The gravity model of migration is a model in urban geography derived from Newton’s law of gravity, and used to predict the degree of interaction between two places. Newton’s law states that: “Any two bodies attract one another with a force that is proportional to the product of their masses and inversely proportional to the square of the distance between them.”
When used geographically, the words ‘bodies’ and ‘masses’ are replaced by ‘locations’ and ‘importance’ respectively, where importance can be measured in terms of population numbers, gross domestic product, or other appropriate variables. The gravity model of migration is therefore based upon the idea that as the importance of one or both of the location increases, there will also be an increase in movement between them. The farther apart the two locations are, however, the movement between them will be less. This phenomenon is known as distance decay.
The gravity model can be used to estimate:
- Traffic flow
- Migration between two areas
- The number of people likely to use one central place
It is a model to predict movement of people, information, and commodities between cities and even continents.
The gravity model takes into account the population size of two places and their distance. Since larger places attract people, ideas, and commodities more than smaller places and places closer together have a greater attraction, the gravity model incorporates these two features.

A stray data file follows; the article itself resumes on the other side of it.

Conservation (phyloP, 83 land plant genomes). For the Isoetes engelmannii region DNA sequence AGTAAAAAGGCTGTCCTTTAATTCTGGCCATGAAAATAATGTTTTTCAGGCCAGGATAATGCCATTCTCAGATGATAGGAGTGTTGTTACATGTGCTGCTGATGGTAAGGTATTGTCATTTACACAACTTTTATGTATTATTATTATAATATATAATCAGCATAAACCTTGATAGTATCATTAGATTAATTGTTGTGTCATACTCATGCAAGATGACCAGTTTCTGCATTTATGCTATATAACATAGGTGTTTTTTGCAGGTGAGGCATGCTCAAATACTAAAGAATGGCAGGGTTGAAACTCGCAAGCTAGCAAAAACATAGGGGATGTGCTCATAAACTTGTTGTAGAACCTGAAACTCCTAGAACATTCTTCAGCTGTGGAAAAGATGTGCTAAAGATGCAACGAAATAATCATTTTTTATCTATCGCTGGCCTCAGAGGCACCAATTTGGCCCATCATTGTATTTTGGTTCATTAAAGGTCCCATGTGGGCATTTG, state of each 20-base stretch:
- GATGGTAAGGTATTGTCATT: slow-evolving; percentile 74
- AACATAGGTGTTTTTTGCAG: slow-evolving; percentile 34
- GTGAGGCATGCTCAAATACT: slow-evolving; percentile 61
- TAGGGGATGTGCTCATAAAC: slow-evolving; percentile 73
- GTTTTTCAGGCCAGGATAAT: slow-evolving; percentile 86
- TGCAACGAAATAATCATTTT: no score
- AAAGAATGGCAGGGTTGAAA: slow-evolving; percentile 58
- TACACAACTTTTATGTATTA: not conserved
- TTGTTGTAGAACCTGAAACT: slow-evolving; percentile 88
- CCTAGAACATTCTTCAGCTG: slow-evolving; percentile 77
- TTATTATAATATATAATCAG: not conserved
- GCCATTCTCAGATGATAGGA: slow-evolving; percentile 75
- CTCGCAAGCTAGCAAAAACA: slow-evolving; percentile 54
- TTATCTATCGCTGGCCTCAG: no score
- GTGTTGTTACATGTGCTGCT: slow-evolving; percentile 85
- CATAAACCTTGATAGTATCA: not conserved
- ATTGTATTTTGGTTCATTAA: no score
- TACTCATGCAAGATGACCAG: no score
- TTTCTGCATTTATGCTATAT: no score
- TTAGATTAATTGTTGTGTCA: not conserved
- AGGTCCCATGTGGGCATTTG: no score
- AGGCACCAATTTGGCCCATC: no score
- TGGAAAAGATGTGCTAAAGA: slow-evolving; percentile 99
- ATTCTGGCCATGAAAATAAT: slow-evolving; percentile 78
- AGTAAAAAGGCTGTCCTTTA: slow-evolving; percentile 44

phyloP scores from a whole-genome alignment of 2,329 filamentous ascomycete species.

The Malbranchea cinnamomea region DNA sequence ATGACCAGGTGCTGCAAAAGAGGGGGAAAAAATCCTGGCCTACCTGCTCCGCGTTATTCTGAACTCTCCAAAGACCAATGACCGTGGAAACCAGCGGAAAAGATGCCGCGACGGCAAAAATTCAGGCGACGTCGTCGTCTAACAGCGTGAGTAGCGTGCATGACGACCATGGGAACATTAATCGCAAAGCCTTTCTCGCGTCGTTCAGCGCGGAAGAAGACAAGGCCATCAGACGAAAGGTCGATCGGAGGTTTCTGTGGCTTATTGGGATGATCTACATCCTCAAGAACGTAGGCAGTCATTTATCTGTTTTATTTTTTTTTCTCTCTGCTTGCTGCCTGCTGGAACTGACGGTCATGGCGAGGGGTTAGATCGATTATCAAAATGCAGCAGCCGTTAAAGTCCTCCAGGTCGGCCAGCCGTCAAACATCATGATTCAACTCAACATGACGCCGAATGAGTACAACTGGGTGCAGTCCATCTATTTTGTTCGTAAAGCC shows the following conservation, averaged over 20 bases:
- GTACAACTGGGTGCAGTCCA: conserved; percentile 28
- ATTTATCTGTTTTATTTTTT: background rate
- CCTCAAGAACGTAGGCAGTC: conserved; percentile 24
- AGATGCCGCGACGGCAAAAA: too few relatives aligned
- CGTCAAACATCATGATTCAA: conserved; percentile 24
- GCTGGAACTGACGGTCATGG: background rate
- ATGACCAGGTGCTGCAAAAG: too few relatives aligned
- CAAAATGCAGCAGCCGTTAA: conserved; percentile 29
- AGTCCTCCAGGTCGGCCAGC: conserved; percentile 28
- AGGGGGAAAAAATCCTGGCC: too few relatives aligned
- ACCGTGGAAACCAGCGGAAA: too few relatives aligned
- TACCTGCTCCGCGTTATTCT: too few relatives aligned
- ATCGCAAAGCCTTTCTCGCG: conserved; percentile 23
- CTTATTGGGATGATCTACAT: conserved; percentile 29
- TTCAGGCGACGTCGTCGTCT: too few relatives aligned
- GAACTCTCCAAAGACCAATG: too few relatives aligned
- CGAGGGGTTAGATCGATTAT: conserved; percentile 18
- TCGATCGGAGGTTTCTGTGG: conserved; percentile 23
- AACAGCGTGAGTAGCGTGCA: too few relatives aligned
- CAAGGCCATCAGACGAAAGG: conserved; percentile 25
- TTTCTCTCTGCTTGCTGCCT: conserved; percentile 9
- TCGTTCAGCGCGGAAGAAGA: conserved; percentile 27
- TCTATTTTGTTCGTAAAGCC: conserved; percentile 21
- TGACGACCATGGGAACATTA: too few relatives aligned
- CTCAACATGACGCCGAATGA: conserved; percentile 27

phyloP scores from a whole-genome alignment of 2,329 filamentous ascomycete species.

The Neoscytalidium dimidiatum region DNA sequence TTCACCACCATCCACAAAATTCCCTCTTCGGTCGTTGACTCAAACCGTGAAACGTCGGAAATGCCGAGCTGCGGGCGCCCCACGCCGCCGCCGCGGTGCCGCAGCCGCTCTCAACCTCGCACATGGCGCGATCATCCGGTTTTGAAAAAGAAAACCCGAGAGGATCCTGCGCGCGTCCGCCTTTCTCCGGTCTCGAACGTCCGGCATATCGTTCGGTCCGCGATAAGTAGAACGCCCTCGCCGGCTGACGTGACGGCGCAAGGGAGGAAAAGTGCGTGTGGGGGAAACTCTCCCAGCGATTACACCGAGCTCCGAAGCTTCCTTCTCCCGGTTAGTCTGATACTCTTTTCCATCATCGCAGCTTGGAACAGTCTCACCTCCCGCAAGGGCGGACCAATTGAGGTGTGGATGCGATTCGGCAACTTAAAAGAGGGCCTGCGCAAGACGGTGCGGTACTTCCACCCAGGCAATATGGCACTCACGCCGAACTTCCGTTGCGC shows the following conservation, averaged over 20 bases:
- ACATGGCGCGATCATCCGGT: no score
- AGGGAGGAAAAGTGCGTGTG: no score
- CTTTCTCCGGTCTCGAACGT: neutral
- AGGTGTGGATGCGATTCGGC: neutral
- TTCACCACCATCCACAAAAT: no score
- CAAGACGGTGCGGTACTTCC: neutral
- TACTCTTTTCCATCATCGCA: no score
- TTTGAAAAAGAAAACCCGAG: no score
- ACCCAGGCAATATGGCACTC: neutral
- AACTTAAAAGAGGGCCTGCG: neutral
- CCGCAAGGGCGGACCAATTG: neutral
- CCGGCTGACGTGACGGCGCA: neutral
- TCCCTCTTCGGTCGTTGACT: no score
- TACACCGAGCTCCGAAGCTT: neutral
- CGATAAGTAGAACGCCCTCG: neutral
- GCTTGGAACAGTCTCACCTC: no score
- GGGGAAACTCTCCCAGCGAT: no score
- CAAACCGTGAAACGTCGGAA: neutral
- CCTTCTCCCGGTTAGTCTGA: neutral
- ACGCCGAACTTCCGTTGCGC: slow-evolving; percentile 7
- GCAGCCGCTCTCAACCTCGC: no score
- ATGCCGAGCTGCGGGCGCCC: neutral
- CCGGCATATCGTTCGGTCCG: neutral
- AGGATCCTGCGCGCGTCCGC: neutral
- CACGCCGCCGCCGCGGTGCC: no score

The relative strength of a bond between two places is determined by multiplying the population of city A by the population of city B and then dividing the product by the distance between the two cities squared.
Population 1 x Population 2
Thus, if we compare the bond between city A and City B, we first multiply their populations and then we divide the ressult by the distance squared Therefore, the bond between New York and Los Angeles is greater than that of El Paso and Tucson!
While the gravity model was created to anticipate migration between, it can also be used to anticipate the traffic between two places, the number of telephone calls, the transportation of goods and mail, and other types of movement between places. The gravity model can also be used to compare the gravitational attraction between two continents, two countries, two states, two counties, or even two neighborhoods within the same city.
Some prefer to use the functional distance between cities instead of the actual distance. The functional distance can be the driving distance or can even be flight time between cities.
It was expanded by William J. Reilly in 1931 into Reilly’s law of retail gravitation to calculate the breaking point between two places where customers will be drawn to one or another of two competing commercial centers.
Critiques of the gravity model argue that it can not be confirmed scientifically, that it’s only based on observation. They also state that the gravity model is an unfair method of predicting movement because its biased toward historic ties and toward the largest population centers.